Today is our first official family road trip.
Ruth, John and I pack up the car and head north for the 2-hour drive to the very northern tip of New Zealand, Cape Reinga. John skillfully and successfully drives one of the cars on the left-hand side of the road for the entire day. This will be good driving practice for our 8-day campervan trip in Australia. (Even I have to admit that John is a very accomplished left lane driver.) We stop for a quick look at 90 Mile Beach. Brash and windy, with lots of crashing waves, Ruth says “ahhhh, typical west coast beach…beautiful”. Interestingly enough, this beach, which you can drive on, is considered part of New Zealand’s main highway, Number 1
A “Tapu” on Bays
I had read in the community newspaper about a drowning in one of the area’s lakes. Bruce, a local Maori, has been helping Ruth replace the roof on the house. Over a tasty roasted Chinese Chicken dinner, Bruce tells us about the Maori custom of placing a “Tapu” on bays or lakes or other water where someone has drowned. No one is allowed to swim in this water until the Tapu is lifted. In this particular case, there is a five day “rahui”, or ban from swimming. The Tapu makes this place sacred and allows the spirit of the person to pass from the place where they have died. On our way north, we pass this very lake and I silently remember those who have passed before me.
We continue north and stop for a quick tour of a gum diggers’ camp. In the 1800’s and early 1900’s, diggers would make their fortunes by digging hardened sap from the roots of the Kauri tree and selling it to market. When this gum has petrified and is polished, it is a form of amber. These people had a very tough life. To judge from the photos at the site, it was very similar in many ways to our Klondike Goldrush, and brought numerous immigrants to New Zealand. As we drive through the day, we pass many places named after people whose names we recognize from some of the photos at the exhibit.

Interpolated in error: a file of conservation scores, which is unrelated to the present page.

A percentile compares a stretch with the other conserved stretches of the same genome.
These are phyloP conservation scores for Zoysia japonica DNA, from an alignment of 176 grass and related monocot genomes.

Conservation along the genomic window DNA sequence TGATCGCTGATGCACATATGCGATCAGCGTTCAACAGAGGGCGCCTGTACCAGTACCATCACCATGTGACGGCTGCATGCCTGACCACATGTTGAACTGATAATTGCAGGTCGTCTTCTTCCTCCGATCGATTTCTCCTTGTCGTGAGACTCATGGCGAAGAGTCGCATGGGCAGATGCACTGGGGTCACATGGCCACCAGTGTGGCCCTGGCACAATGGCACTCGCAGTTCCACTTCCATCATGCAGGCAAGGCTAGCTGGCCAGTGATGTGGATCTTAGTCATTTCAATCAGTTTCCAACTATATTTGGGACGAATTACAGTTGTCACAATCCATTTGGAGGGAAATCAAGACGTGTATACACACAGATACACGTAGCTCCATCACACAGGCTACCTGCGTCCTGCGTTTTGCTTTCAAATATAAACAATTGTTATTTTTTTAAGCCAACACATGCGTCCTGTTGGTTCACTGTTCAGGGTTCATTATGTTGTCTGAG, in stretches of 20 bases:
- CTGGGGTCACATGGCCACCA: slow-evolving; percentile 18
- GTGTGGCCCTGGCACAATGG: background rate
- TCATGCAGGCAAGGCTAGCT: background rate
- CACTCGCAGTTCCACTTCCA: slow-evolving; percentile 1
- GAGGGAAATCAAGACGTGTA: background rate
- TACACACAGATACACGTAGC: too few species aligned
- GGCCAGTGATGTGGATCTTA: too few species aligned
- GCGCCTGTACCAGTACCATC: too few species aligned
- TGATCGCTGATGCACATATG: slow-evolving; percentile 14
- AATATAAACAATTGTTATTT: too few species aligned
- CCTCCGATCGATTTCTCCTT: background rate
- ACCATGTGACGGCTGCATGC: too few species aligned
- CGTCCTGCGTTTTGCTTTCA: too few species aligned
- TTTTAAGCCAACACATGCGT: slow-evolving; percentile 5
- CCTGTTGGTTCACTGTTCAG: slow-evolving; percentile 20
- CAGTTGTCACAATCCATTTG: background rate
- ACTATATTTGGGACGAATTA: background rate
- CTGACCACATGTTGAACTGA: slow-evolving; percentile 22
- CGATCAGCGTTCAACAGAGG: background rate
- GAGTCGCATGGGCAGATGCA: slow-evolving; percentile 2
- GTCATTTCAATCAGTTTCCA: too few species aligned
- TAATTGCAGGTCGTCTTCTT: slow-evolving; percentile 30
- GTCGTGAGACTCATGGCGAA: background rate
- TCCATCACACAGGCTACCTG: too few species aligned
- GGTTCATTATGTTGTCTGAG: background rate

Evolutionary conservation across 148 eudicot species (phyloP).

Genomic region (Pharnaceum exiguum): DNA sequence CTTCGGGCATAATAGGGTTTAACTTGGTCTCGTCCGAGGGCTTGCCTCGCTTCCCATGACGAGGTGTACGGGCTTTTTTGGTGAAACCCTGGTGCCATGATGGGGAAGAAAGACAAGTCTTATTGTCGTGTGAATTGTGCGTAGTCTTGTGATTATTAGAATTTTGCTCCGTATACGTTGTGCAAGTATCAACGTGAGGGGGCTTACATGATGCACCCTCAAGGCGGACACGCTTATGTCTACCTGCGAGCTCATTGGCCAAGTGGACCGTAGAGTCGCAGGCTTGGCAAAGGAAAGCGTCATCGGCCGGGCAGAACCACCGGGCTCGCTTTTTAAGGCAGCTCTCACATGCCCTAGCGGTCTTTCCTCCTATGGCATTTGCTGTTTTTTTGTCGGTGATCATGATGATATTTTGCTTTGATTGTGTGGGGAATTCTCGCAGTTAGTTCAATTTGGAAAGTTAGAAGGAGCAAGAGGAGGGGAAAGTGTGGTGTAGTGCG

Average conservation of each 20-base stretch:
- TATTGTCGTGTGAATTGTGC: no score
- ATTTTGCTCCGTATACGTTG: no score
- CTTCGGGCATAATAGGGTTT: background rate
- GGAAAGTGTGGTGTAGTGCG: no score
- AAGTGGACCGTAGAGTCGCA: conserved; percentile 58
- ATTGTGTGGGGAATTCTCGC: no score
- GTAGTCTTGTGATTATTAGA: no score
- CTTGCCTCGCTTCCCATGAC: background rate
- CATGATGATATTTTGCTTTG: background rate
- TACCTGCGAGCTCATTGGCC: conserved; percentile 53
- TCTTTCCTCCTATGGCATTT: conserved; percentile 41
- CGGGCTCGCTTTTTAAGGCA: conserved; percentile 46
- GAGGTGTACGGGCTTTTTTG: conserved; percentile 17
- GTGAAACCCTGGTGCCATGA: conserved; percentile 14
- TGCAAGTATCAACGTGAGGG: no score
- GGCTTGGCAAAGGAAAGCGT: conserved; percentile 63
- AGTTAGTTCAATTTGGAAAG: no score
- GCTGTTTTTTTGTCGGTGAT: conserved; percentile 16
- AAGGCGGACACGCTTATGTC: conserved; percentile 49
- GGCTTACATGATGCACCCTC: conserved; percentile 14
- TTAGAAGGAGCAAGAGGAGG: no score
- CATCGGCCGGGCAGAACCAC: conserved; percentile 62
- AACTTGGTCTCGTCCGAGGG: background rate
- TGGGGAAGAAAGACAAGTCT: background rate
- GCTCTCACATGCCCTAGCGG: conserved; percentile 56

The north continues to beckon as we stop further up the coast for a quick swim at a lovely isolated beach of beautiful white sand and glistening blue and green waters at Rangaunu Harbour. After we dry off and change, we grab a quick lunch in Pukenui and continue our journey to the very northern end of New Zealand.
Cape Reinga: The Very North of the North Island
Cape Reinga is a special and very spiritual part of New Zealand. This sacred place is where the Maori would bring the spirits of those who died in the past year to the tip of the island and ceremonially send them on their spiritual journey from the island. Needless to say, it is a very beautiful and remote place. Cape Reinga is also where the Tasman and South Pacific oceans meet. The place where the waters join is very turbulent, and as cold water from the deep of both oceans is forced up to the surface, there is plenty of seafood to attract many sea animals to the area. In Spirits Bay, just east of the Cape, it is not uncommon to swim with dolphins.
The sun is beginning to sit low in the sky and it is truly at a special place to be. A warm sea breeze is gently blowing in from the east. In the distance, you can see the “Three Kings” islands. These were so named by Captain Cook when he discovered them on Boxing Day, December 26th. The whimsical directional signpost is the Cape’s nod to the many daily tourists who make the trip up to the Cape in their buses and camper vans.
Cape Reinga is quiet today for tourists. But we don’t feel like tourists. Rather, like true Kiwi’s, out for a pleasant day with our family.
World Traveler, Writer, and Blogger, Co-Founder and Editor-in-Chief of the followsummer.com travel blog. A former Actor, current shower-singer, and non-hipster foodie. Loves his week-end house in St Marys, Ontario. Dad to Sophia, Ariel, and Hastings three of the best cats in the world.